Jamgon Kongtrul, considered one of the greatest meditation masters of recent times, wrote a meditation song “Calling the Guru from afar”. Some of that melancholy I describe as I sat on my Downside bench was a yearning for that guru. The missed-out-retreat was with a teacher I had been considering “as the one”. Moreover, mandala is the Ngondro practice that comes before the fourth and final “guru yoga”. Missing out on this retreat whilst leaning into the opportunity to dedicate that time to more Ngondro felt like a spiral gesture of moving-away-toward. Was this meant to be?
As I walked home to begin my day of practice, I listened to an audio recording from said teacher. The talk, on “ground, path, fruition” took an unexpected turn, Rinpoche explaining…
“In seeing our delusion, sadness arises. This sadness is a key to the dharma. Rather than turning into depression, we use sadness as the fuel to keep going…to dispel the delusion”. The delusion? Seeing ourselves as a separate, independent self.
This was reverberating through me and my experiencing throughout my day of practice. As I closed my shrine (and hoovered the rice from the floor), I felt more open. Maybe in turning-inward there is a possibility of more expansion out; like a sponge reconstituting once pressure is lifted.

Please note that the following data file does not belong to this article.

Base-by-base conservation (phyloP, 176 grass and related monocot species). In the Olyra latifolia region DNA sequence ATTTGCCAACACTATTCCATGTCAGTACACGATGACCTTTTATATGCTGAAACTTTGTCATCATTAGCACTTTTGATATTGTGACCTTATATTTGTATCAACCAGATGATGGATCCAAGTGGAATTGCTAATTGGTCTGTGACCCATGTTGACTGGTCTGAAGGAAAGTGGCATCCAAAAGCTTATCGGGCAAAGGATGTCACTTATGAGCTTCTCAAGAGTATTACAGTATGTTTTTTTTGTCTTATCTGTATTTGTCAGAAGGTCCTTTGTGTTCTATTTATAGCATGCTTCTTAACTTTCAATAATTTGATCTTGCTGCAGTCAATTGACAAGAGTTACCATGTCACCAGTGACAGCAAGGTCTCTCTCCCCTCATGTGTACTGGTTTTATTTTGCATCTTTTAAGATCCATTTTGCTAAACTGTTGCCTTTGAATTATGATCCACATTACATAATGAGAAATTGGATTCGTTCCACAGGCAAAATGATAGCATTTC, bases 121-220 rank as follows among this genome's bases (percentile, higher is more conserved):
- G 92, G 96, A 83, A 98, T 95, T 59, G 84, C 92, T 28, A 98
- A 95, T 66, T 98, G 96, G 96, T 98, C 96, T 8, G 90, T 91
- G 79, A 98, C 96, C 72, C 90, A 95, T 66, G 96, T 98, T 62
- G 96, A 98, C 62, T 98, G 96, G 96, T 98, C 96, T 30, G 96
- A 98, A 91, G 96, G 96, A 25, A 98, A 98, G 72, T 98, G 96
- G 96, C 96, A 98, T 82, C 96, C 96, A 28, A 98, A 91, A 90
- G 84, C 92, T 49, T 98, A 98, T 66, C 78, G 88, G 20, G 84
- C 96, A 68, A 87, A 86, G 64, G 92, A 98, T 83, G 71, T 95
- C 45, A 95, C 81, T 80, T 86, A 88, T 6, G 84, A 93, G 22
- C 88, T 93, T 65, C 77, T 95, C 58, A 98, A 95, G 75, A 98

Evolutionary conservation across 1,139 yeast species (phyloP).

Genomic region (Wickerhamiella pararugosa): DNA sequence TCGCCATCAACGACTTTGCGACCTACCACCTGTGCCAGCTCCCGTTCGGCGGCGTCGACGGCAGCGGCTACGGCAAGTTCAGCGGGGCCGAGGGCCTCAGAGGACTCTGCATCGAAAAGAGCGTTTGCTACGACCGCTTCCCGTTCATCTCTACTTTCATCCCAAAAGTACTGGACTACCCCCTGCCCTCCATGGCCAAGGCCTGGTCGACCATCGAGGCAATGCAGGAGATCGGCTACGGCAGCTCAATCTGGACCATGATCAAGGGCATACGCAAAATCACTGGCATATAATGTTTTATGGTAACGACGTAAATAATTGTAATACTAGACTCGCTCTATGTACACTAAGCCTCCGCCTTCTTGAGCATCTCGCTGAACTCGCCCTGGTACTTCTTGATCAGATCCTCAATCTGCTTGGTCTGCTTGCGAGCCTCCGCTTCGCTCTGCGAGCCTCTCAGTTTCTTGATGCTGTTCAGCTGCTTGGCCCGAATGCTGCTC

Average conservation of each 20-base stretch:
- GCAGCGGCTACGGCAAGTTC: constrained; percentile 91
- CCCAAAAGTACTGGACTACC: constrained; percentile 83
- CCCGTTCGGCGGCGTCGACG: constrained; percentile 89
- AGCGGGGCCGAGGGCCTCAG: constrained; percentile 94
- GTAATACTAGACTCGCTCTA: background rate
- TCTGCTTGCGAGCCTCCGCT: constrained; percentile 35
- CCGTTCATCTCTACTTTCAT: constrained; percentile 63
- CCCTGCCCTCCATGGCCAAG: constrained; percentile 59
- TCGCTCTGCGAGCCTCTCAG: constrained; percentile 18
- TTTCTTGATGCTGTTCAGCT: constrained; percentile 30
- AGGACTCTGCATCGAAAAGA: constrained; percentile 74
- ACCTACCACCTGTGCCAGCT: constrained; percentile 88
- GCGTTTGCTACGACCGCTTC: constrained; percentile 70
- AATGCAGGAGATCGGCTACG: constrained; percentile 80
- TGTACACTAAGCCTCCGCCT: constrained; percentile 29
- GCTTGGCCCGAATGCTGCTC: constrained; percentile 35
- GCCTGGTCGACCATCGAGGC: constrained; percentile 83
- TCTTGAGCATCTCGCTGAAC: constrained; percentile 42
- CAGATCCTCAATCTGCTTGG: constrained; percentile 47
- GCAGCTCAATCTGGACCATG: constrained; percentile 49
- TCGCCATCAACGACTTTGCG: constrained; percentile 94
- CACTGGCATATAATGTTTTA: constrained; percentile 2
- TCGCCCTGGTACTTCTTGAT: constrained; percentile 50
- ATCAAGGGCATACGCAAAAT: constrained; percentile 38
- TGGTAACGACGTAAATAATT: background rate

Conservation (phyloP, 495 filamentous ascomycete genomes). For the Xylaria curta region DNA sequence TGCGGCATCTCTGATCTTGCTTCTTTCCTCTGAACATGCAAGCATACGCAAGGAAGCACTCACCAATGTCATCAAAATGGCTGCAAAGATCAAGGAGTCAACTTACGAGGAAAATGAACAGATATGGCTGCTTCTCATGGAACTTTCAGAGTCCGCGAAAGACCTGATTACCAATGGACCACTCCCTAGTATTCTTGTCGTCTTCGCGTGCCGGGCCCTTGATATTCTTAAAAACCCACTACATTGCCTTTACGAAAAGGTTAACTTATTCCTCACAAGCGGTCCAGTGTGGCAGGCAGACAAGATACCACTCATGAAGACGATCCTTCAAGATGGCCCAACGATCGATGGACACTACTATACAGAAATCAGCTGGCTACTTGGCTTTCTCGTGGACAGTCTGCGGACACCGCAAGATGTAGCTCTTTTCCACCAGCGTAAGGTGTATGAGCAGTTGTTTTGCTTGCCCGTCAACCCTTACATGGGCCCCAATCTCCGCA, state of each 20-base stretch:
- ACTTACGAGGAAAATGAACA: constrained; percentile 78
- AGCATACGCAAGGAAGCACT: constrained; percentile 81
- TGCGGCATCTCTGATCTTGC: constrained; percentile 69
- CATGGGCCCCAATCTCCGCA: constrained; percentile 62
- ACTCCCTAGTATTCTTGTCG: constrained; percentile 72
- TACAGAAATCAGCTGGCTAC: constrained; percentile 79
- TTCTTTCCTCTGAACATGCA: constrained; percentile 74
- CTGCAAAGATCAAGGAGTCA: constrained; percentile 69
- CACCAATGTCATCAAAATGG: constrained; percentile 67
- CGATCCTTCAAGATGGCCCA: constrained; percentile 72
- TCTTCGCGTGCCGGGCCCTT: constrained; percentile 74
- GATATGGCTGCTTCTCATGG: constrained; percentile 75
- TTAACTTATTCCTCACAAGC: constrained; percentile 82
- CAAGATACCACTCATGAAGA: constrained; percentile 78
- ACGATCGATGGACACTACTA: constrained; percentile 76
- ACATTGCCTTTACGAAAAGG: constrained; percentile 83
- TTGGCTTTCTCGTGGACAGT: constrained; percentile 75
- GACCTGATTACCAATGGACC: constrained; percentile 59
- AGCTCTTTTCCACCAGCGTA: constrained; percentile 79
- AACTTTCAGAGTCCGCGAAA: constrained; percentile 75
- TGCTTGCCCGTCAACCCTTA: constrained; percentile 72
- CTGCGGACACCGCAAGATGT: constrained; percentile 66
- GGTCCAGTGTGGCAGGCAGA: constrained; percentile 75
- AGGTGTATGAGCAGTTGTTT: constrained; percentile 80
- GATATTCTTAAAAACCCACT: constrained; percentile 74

At the end of the day, just as the sun was going down, I went for a walk in my locale. I still had many questions about this world around me and how this practice of mandala operates.
What is my relationship to this world?
Am I of it, in it, have it?
Is it mine to offer?
And, how is it to give it?
Is there enough to share?
A poverty mentality points to a “me” that has to have enough.
But as I walked, my experience was something quite surreal and put a different spin on The Searcher’s questions. The world around me felt both more vivid and more illusory. Perhaps that embodied reconstitution at the end of practice was also a self less defined and separate. On the cushion I have sometimes glimpsed moments of “Helen” arising in awareness just like sounds, sights arise. Yet this was one of the first times I had felt into that as a being-in-the-world, or more accurately, being-AS-the-world.